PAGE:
Alonso, the first rule of Mumsnet is that the police are always in the wrong.

ineedamoreadultieradult Thu 19-Apr-18 17:39:32

I agree it could be the 'someone' who was the issue. There is a man who regularly hangs around the back lane to my street, he is generally drunk or high or both and sometimes wees up the walls or sees himself. If I see him stop kids in the back lane and start talking to them I will make sure he sees me and try and give the kids an escape route.

jaimelannistersgoldenhand Thu 19-Apr-18 17:40:12

Not a good idea for him to speak to random strangers. (I'm assuming that he spoke to an adult rather than child from school) Strange that someone called the police though. Did he tell this stranger personal details like his name perhaps?

mostdays Thu 19-Apr-18 17:40:44

I think the police are damned if they do and damned if they don't in situations like this. If they do nothing and something does happen to the child in question, they will be blamed and destroyed (and no doubt will feel guilt and pain for a long, long time), if they do something a lot of us roll their eyes and think they're being stupid. So whilst I agree that it is ridiculous for a 13 year old to be brought home by police on a lovely sunny afternoon because a member of the public thought he 'seemed to be lost and was potentially vulnerable', and that you should not roll back on his freedoms at all, I do really sympathise with the police here.

AsAProfessionalFekko Thu 19-Apr-18 17:42:18

Maybe the person who spoke to the police saw him talking to an obvious stranger and was concerned (for whatever reason).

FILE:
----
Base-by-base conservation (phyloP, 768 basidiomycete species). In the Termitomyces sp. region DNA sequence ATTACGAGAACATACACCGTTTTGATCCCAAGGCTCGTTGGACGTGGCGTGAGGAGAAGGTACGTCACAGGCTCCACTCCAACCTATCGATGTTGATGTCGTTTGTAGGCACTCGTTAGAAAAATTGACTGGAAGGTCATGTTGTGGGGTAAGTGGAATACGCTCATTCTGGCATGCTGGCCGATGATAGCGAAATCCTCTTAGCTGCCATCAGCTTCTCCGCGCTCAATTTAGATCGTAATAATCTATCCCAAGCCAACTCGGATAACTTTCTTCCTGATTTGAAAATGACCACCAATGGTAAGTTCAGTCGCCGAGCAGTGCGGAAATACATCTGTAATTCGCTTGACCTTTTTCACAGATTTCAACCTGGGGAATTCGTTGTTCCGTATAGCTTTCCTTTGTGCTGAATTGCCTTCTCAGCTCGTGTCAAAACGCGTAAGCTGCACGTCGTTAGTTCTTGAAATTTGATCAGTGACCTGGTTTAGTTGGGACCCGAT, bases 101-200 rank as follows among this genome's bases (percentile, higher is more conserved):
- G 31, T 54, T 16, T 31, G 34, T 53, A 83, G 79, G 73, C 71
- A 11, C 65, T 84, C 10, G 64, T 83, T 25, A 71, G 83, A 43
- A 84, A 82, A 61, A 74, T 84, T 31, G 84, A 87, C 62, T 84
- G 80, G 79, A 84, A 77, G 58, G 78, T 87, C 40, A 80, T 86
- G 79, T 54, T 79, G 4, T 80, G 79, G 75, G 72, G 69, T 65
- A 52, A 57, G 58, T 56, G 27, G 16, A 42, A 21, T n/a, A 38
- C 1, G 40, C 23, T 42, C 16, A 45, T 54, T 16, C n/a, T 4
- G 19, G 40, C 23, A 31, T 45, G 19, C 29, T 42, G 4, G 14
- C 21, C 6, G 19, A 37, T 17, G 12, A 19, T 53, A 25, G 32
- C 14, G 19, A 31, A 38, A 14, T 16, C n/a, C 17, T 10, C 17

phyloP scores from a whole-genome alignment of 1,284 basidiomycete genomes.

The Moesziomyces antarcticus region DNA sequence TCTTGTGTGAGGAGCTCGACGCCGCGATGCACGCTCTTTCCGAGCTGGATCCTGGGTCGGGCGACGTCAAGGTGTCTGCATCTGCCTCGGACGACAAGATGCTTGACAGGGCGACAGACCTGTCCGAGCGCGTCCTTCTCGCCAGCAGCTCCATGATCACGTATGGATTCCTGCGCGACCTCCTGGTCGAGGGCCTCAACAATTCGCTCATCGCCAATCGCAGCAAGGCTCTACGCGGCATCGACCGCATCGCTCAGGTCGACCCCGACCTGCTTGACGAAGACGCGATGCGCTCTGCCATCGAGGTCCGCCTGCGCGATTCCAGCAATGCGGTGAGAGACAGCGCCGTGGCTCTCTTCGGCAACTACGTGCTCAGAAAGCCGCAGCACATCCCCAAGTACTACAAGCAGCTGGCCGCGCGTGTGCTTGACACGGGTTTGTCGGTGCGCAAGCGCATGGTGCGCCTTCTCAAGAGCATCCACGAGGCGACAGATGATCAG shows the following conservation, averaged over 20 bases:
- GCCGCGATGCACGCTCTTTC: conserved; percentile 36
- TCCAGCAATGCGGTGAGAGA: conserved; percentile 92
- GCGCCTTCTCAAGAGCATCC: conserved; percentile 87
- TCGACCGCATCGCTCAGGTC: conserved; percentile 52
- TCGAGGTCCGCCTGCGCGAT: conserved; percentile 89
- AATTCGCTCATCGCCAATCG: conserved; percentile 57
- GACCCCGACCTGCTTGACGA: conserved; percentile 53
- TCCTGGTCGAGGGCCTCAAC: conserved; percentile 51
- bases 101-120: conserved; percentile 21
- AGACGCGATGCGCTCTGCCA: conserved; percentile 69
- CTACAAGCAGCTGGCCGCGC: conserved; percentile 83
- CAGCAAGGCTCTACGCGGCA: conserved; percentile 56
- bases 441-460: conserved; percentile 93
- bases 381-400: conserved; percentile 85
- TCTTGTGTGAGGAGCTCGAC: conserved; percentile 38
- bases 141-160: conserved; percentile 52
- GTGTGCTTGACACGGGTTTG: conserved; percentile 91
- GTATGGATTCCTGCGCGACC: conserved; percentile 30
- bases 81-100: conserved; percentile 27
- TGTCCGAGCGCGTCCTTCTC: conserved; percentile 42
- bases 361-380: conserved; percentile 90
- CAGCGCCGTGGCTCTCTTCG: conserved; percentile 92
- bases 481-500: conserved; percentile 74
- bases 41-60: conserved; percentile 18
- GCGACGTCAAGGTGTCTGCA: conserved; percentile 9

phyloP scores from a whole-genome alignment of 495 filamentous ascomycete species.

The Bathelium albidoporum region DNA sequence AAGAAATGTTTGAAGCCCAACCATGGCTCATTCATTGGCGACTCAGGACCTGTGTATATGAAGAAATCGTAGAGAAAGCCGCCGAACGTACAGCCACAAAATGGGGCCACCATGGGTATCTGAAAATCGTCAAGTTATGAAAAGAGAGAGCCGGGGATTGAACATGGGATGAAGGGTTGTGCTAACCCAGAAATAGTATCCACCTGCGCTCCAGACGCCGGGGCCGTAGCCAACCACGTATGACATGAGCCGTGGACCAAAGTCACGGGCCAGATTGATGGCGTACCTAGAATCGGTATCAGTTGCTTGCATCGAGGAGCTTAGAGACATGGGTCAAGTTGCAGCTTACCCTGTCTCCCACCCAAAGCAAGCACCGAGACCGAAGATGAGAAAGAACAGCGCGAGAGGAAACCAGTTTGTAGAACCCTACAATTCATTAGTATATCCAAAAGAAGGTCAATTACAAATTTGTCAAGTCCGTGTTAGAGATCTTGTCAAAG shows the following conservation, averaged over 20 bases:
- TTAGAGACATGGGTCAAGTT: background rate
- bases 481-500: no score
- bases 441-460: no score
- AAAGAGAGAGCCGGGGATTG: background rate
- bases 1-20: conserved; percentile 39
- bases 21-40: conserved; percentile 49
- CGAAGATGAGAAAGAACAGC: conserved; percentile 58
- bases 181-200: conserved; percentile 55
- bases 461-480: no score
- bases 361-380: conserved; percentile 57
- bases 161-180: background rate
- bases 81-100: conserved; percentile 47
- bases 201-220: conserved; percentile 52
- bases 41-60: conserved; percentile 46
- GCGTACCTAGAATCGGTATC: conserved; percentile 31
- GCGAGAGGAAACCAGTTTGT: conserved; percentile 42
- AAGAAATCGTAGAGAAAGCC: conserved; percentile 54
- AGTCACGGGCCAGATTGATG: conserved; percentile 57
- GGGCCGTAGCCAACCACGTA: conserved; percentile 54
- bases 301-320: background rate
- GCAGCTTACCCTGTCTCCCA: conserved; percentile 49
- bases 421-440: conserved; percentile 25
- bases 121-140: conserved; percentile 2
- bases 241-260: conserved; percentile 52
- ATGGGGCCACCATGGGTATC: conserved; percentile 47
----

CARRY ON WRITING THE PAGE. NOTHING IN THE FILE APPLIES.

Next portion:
I wish the police had escorted me home when I was 9 and followed onto the bus by am aggressive drunk who decided that he wanted a kiss at the bus stop. Then followed me into the bus and sat right behind me, trying to touch my hair until eventually an elderly man whacked his arm with his walking stick as he tried to pull my hood (I'd put it up as I was so scared). It was a bloody long his ride.

Noone said a bloody word.

TerfinUSA Thu 19-Apr-18 17:42:27

hmm. was he talking to another 'train nut'? I know a few and autism rates and hence looking 'odd' is quite high, but then I suppose as a minor it's difficult to really criticise the police in this case.

jaimelannistersgoldenhand Thu 19-Apr-18 17:42:57

Agree that it could be who he was talking to (and the police can't tell you what that person's problem is because of privacy issues)

ferrier Thu 19-Apr-18 17:43:17

I don't suppose the police would have got involved if they weren't concerned by something. I'd be grateful they were there to protect your son to be honest.

ReanimatedSGB Thu 19-Apr-18 17:45:26

OK, DS says that he was actually talking to his schoolfriends about trains and transport (yes, this is what he often does), and a man butted in to ask if he was lost. DS said no, and the man walked along the tram to where the transport police were, and spoke to them, at which point they came and asked DS if he was lost and, though he said no, they escorted him home.

DS said there was something a bit odd about the man, so perhaps that was the reason - maybe the transport police were actually concerned the man might follow DS home, I suppose. (The transport police don't travel on the trams constantly, they just come and go at random unless there's an incident.)